|Lowest Recommended Age:||Mature High Schooler|
|Profanity:||Some strong and crude language|
|Nudity/Sex:||Sexual references and situation|
|Alcohol/Drugs:||Drug use, drug dealers, smoking and drinking|
|Violence/Scariness:||Intense and constant action violence with some graphic injuries, character deaths|
|Movie Release Date:||2005|
|DVD Release Date:||2005|
There are three reasons to see this movie. First: the dazzling martial arts moves of Tony Jaa, whose lightning reflexes and breathtaking gymnastics are both impressive and entertaining. Second is the authenticity. As the tagline says, this film has “no safety nets, no computer graphics, and no strings.” This is not the kind of movie that inspires critics to use words like “balletic” and “graceful.” This is the kind of movie that shows you that everything but the injuries is really happening on screen. The third reason is so that you can see the first leading performance by a man who is set to become the next big action star.
With all of that, the reasons not to see the movie — predictable script (“The fate of the whole village lies in your hands!”), effective but not especially artistic direction, and adequate but not especially impressive movie-making, with a lot of those hiccup-y little instant replays that show you the most exciting stunts a second or even third time.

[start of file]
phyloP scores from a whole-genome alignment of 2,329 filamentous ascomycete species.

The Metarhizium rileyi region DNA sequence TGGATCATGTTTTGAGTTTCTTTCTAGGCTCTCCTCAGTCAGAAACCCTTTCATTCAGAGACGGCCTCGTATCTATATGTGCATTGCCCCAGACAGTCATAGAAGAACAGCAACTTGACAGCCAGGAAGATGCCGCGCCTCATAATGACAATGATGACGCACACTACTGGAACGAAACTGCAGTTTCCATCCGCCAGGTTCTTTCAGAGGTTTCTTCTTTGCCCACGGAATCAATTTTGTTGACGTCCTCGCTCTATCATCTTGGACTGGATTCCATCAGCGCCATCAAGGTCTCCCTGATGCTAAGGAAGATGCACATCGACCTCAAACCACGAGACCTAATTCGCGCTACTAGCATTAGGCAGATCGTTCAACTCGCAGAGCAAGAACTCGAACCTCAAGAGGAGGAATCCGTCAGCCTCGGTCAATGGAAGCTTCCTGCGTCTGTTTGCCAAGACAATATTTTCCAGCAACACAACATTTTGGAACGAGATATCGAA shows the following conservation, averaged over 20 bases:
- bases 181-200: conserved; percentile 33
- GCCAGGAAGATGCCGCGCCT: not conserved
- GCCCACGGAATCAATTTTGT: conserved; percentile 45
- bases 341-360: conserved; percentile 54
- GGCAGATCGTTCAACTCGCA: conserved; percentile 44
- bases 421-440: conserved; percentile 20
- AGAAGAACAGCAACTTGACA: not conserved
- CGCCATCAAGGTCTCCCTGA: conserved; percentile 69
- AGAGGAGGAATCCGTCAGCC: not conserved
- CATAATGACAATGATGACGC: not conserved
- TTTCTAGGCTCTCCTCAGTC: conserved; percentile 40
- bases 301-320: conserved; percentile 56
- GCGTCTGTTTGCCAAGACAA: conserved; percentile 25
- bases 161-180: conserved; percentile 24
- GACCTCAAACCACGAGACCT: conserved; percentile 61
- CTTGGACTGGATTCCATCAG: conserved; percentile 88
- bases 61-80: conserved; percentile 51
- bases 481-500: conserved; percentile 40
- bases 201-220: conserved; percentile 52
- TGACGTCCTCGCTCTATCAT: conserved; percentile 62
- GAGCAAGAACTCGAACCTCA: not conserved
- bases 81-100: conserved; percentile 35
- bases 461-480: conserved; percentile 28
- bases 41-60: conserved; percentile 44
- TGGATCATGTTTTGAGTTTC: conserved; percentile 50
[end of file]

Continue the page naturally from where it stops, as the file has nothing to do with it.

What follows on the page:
Jaa plays Ting, who must retrieve the head that has been stolen from the statue of Buddha in his small rural town in Thailand. So for the first time he goes to the big city. Then he has a lot of chase scenes and fights. Then the movie ends.
But the fights are very cool. Ting fights in the street. He fights in a ring. He goes underwater. His legs catch fire. He fights with his hands, with his fists, and with knives.
Jaa is an electrifying performer and the movie is primarily designed to show off what he does best, with what little story there is just there for breathing room and a change of location before the fight scenes start up again. There is a wheelchair-bound bad guy who can only speak through an electronic voicebox (it is really eerie when he laughs) and a female sidekick with an annoying voice that may be intended to be funny but just sounds somewhere between a whine and a screech. But the movie is a showpiece for Jaa, whose talent is well worth showing and viewing.
Parents should know that the movie has constant, intense, and graphic violence with bone-crushing injuries. Some characters are killed. The plot involves drug dealers and drug use and characters smoke and drink. They also use strong and sometimes crude language (as translated in the subtitles).
Families who see this movie should talk about how Ting makes the decision about whether he will fight or not. Why did George change his name? Why was Ong-Bak so important to the village?
Families who enjoy this movie will also enjoy the films of Bruce Lee, Jackie Chan, and Jet Li.